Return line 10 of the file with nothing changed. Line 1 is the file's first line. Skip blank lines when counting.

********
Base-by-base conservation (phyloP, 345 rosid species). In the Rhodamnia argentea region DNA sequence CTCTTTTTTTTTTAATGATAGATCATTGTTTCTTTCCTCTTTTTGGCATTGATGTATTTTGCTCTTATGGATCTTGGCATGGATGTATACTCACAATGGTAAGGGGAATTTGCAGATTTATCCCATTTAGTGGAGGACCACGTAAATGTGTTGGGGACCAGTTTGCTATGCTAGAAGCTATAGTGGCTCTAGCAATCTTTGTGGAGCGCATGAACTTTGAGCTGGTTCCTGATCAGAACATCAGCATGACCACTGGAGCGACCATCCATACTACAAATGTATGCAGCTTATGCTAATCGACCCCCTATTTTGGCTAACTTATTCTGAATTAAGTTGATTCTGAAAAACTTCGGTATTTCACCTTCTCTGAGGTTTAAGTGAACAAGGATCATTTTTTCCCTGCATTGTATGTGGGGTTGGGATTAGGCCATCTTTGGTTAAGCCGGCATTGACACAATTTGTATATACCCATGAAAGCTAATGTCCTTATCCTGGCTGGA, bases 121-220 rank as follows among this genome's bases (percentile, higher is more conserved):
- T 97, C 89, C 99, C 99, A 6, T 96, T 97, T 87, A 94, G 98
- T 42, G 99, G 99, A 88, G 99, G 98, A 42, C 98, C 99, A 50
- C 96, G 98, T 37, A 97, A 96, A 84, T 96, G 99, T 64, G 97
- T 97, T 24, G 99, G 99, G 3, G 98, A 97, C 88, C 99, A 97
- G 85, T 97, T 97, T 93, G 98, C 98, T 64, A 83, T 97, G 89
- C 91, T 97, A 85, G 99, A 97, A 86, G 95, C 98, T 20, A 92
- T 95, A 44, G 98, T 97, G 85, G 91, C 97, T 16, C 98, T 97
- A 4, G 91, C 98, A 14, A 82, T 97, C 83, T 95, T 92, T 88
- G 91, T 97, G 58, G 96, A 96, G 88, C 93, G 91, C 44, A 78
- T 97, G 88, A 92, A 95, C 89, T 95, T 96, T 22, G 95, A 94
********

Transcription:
- G 91, T 97, G 58, G 96, A 96, G 88, C 93, G 91, C 44, A 78